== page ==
Geoffrey Blainey’s The Tyranny of Distance is among the most important books ever written about Australia. Through the lens of distance—distance to and distances within Australia—it explains much about our origins, our economy and society, as well as our triumphs and failures.
Blainey is a brilliant historian and writer of rare talent who rewards the reader with insightful analysis and conclusions which overturn the conventional wisdom. Published in 1966, The Tyranny of Distance reflects the author’s deep understanding of the changing patterns of world trade and the relative costs of commodities and transport over time.
Drawing on hard-won evidence, Blainey sheds light on diverse aspects of Australia’s history and culture, including: the reasons for its founding; its ‘British-ness’; the birth of mateship; big government; underpopulation; divergence in railway gauges; rural hardship; and the depth of the recurrent economic shocks, to name but a few.
Sending ships half-way around the world was hardly the cheapest way to dispose of England’s convict burden. Blainey offers the view that the final push to settle New South Wales came as the Royal Navy saw in nearby Norfolk Island the means to diversity its source of pine (for masts) and flax (for sailcloth and cables).
Blainey resurrects the maritime heritage of Australia, which began as a series of ports for supply and safe haven but became an agrarian and urban nation forgetful of the ocean’s role as a conduit for its people, its food, its export markets, and news of the world. The great industry of the early years was whaling, which earned significant foreign exchange, spurred coastal settlements, and was ‘a free man’s calling in a country where most occupations had the taint of the broad arrow’. For one hundred and fifty years, the strong and reliable winds which could take ships out of the UK around the Cape of Good Hope to Australia and then home via Cape Horn shaped our enmeshment with the British Isles; as our largest market, as a source of forced or assisted migrants, and of political and social ideas. Fares from the UK to North America were always a much cheaper option for families, so single working men dominated migration to Australia, and thus was mateship born and eulogised.
Blainey is perceptive and lyrical when evoking and ennobling the life of the common worker, be it sailor, bullocky, farmer or even the convict road-builder displaying his ‘skill with pick and shovel and wheelbarrow’. He is grounded in the challenges of earning a crust on the frontier in an age where failure could mean starvation and death. His economic history is not grand aggregates but rather the sums done by the farmer, the merchant and the trader to ensure they could make a profit and survive. For a very long time the overwhelming consideration was the enormous cost of transporting product and input goods.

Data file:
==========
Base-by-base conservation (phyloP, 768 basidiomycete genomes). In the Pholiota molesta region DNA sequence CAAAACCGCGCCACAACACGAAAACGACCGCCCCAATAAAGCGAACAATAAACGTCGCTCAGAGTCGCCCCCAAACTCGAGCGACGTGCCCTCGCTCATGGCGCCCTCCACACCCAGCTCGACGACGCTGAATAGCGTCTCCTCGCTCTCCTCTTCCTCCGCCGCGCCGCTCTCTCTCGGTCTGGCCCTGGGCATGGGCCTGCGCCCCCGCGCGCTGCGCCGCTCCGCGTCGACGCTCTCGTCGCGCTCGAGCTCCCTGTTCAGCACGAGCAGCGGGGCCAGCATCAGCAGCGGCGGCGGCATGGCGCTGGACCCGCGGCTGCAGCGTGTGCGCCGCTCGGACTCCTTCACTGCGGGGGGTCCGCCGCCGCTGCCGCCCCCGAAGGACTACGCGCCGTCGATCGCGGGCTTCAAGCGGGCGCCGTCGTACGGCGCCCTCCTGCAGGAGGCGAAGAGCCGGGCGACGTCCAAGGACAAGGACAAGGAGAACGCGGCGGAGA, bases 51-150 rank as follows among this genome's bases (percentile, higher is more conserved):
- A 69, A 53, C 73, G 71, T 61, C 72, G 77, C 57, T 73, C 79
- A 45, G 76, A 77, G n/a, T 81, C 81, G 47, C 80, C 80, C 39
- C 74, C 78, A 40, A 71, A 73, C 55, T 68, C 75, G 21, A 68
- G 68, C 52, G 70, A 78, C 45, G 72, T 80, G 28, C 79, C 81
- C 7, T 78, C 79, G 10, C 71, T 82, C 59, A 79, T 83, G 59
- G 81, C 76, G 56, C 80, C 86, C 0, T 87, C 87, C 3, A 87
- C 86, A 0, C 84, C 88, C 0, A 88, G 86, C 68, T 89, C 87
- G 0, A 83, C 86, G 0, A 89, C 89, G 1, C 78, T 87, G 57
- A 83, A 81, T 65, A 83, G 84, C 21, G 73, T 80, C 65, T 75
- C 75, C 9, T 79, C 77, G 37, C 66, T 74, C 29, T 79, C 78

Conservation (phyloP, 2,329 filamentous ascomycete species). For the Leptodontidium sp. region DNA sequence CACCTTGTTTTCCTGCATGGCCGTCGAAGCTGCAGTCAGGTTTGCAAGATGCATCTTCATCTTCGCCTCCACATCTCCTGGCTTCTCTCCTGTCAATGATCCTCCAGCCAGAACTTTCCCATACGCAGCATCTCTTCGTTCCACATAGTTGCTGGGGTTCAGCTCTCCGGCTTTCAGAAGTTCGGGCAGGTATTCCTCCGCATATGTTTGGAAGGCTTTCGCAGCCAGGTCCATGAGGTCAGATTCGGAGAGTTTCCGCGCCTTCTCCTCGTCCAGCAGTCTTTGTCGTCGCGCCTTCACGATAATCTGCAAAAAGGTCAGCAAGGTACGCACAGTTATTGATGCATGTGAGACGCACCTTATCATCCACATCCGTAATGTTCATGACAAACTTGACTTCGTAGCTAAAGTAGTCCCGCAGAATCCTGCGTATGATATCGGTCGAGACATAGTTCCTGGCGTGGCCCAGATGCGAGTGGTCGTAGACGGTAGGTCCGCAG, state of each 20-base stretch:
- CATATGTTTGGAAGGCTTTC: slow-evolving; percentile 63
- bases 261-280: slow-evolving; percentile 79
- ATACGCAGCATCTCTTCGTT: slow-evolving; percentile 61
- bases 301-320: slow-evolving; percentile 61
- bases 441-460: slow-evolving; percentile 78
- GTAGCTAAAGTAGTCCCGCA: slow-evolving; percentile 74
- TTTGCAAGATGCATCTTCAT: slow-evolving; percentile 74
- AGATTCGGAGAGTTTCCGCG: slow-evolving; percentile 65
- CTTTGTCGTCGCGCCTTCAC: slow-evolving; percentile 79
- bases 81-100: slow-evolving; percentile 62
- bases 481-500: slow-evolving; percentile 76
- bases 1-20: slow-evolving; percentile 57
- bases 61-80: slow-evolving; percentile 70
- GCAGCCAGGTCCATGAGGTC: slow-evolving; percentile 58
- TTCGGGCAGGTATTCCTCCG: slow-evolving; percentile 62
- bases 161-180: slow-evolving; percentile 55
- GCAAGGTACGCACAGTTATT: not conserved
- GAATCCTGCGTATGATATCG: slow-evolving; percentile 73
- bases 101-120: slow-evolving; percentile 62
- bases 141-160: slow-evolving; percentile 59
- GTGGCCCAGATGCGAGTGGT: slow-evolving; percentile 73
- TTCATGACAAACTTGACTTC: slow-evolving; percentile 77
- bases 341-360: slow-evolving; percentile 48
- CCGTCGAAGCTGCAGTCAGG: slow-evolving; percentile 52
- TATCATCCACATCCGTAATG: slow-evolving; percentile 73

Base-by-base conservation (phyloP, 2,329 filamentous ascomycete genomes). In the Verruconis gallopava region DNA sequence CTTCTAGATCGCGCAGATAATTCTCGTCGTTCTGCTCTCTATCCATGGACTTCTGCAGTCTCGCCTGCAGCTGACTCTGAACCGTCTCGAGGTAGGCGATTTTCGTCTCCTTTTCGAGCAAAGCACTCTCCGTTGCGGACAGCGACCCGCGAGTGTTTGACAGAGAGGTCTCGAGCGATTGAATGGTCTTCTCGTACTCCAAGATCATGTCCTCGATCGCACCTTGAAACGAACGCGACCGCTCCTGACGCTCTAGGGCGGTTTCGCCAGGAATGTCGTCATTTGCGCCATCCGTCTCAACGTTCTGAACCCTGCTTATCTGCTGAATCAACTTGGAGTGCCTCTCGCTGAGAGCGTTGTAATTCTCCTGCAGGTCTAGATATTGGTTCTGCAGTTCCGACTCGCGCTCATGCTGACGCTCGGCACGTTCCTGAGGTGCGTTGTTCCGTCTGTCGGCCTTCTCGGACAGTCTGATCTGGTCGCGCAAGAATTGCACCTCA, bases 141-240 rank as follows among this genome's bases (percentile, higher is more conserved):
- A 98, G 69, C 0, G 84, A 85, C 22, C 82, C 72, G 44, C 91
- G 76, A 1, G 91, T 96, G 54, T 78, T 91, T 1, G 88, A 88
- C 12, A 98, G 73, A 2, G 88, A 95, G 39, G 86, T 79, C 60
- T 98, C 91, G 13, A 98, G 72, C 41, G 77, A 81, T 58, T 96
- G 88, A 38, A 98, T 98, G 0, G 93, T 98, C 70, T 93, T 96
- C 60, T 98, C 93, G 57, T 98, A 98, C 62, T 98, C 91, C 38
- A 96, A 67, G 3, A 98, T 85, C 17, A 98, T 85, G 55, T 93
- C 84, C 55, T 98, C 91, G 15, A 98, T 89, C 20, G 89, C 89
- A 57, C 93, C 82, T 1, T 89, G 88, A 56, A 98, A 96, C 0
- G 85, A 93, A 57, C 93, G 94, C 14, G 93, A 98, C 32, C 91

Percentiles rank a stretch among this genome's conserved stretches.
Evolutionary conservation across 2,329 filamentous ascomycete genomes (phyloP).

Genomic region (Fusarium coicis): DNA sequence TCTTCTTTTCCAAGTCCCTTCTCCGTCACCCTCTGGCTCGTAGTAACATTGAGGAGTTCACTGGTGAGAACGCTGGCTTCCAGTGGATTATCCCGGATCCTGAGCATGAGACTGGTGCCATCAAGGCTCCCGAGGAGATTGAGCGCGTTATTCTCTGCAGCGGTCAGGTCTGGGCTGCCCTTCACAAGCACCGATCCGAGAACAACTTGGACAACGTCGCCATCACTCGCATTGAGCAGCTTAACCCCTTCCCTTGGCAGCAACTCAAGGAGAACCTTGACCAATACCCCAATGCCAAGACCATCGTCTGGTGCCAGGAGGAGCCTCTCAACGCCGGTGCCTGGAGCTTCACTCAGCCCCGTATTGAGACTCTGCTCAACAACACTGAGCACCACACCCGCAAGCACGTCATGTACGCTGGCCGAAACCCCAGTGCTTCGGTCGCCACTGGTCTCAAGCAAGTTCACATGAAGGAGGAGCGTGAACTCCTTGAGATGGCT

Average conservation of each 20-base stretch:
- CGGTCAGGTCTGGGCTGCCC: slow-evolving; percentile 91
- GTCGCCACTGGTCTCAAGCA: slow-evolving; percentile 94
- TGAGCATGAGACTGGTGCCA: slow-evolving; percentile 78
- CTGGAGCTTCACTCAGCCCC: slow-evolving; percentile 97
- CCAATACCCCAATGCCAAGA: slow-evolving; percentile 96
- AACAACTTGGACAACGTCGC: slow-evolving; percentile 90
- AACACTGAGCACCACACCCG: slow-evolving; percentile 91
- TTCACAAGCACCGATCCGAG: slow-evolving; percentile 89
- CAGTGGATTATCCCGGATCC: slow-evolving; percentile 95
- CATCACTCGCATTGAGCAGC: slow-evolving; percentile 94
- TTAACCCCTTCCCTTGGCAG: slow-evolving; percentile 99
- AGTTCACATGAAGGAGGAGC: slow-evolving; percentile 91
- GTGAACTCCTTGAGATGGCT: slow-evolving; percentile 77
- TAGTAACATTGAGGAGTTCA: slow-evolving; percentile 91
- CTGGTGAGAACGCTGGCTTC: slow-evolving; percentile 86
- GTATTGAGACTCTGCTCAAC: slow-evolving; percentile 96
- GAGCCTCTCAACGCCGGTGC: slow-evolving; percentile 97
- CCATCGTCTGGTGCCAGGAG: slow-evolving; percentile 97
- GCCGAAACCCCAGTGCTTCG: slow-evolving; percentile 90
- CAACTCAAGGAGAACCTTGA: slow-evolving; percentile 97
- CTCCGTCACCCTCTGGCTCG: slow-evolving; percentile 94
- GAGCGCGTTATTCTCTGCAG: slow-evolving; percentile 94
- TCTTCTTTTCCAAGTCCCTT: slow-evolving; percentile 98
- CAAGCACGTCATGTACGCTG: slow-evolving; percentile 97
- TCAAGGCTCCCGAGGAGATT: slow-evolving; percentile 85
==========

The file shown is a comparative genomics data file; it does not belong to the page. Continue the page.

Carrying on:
Similarly, he provides context for the decisions of early political leaders, shaped as they were by distance. Thus the divergence of railway gauges between states simply was of no importance when the ‘purpose of the railways was not to link the ports but to link each inland area with the nearest port’. On the other hand, the populist trend of colonial governments in the nineteenth century to ‘half-raise the drawbridge across the moat’, pocketing the revenues from land sales previously applied to subsidised immigration, meant nearly a century of slow population growth, societal stagnation, and the dominance of organised labour in political life. Grand development schemes failed for want of sufficient markets and/or local population, while colonial treasuries were burdened with debts that could barely be supported in the depressions of the 1890s and 1930s.
Tyranny of Distance is no polemic, but it is an essential antidote to the view of early Australia as no more than a gulag or killing ground, and its settlers as either victims or brutal oppressors.
This commentary by Scott Hargreaves was originally published in the IPA’s 100 Great Books of Liberty (2011).
For commentaries on other works in the IPA’s Canon, go to the Index at The Genius of Australia.
Image courtesy Museums Victoria.